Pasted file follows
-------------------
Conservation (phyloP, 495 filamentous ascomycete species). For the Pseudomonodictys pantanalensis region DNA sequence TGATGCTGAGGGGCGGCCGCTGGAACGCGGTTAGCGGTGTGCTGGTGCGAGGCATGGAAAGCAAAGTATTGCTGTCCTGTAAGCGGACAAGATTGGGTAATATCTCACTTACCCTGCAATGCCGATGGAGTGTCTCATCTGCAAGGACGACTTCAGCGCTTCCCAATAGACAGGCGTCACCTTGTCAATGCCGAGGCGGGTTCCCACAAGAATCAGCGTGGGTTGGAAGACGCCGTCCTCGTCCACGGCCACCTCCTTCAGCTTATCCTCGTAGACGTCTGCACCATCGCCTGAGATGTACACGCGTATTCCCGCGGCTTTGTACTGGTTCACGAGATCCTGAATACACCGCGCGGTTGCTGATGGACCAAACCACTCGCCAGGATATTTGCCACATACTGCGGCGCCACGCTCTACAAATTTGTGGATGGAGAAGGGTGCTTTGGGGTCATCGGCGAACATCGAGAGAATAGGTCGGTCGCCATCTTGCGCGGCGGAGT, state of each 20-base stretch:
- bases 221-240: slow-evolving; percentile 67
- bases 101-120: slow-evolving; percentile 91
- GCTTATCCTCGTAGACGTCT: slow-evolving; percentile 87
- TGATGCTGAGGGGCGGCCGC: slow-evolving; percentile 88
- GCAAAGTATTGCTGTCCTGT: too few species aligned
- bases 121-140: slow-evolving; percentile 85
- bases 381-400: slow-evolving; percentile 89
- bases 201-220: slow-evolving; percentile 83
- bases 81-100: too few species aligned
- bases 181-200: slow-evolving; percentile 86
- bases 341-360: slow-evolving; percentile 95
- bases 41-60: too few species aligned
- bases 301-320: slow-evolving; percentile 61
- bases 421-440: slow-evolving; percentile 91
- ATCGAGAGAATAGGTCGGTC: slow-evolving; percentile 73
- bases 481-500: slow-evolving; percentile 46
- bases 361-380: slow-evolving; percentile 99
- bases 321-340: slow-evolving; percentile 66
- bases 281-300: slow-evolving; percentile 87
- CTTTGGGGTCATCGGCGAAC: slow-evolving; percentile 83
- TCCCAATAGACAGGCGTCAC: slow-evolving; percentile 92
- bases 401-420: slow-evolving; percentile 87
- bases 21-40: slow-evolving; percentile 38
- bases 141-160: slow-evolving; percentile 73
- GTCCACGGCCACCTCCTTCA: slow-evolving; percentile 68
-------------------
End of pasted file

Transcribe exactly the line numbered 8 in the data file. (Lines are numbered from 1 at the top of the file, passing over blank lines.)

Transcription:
- bases 381-400: slow-evolving; percentile 89